TWELVE children affected by the Chernobyl disaster were treated
to a guided tour of Bolton Central Fire Station by firefighters
from Greater Manchester Fire and Rescue Service. (GMFRS)
The children aged between seven and 12, visited the Moor Lane
station during a two week stay in the North West of England
organised by the Medicine and Chernobyl Special Aid Group
Ann Richardson, a fundraiser and volunteer for the charity, said:
"The children are living with the fall out of Chernobyl and where
they live in the Rogachev area of Belarus everything is
contaminated with radiation.
"Some of the children have limbs missing, some are deaf or
partially sighted and many are orphaned or from poor
families. They come over here for a fortnight for respite
really and they really benefit from the fresh air and their time
Green Watch gave the children a tour of the station and fire
engines before showing them how to squirt water from hoses in the
Watch Manager Carl Haslam said: "It was a privilege to show the
children around and they really enjoyed hearing the sirens and
learning about what we do.
"But the best part was seeing the smiles on their faces, they
really seemed to have a good time and we sent them away with some
goodies and plastic helmets.
"They wished us good luck and left us with some Russian cakes and a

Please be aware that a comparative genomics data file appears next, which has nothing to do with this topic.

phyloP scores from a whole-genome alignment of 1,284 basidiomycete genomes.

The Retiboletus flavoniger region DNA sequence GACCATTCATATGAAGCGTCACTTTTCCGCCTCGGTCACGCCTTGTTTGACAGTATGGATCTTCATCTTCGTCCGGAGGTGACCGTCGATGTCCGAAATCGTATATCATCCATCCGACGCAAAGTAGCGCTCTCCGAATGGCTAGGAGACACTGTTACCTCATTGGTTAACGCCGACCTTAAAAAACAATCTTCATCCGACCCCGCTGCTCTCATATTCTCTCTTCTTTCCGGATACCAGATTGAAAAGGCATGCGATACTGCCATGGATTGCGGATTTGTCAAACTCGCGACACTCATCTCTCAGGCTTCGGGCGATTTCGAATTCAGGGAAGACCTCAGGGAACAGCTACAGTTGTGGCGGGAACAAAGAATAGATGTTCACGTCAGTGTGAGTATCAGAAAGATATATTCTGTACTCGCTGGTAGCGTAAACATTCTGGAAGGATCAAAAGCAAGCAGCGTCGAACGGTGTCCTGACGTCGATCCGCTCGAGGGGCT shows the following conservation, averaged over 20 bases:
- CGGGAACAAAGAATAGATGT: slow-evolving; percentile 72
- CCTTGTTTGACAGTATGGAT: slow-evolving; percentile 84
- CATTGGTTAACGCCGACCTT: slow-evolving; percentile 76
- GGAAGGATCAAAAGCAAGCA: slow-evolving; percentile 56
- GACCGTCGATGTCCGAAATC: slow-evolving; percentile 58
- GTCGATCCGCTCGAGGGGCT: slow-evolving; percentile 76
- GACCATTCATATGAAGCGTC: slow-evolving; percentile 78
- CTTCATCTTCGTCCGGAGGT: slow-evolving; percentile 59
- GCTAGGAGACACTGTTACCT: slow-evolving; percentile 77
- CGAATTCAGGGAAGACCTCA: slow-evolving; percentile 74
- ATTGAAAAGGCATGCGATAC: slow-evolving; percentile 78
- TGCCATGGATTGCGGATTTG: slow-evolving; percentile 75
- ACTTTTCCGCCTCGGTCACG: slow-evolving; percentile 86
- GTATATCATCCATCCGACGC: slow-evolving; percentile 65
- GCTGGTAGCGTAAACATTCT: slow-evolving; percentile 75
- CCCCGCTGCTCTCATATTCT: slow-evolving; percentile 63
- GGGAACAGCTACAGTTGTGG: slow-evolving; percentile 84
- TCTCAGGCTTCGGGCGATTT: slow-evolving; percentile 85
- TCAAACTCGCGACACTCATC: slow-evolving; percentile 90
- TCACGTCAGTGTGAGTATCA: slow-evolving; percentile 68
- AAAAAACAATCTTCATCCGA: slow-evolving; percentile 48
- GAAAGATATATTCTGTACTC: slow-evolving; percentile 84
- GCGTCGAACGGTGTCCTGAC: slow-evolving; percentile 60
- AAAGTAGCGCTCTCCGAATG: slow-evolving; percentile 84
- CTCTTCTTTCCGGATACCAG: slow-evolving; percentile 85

Belarusian flag, which was lovely."
Olga Mazko, from the Special Aid Group charity, said: "The children
really enjoyed the fire station visit, especially using the
"They won't have seen anything like this in Belarus and they wanted
to stay inside the fire engines as long as possible, it was hard to
go home afterwards."
Ann added: "The children are flying home on Sunday (April 15) and
they'll be wearing their helmets on the plane I'm sure. They've
been swimming in Southport, on the big wheel in Liverpool and to
Preston but they've had the most fun at the fire station."
Station Manager Steve Parkinson said: "This is the third time we've
had a group of children over from the Special Aid Group and it's
great to show the children what goes on at GMFRS here in
"I know the children enjoyed it, but so did Green Watch who got a
lot out of it too. The visits cost thousands of pounds so we have
invited the Special Aid Group to raise money at our open day in
Queen's Park this summer."
Nine-year-old Lida added: "I enjoyed the fire station it was very
good to squirt the water I will tell my friends in Belarus."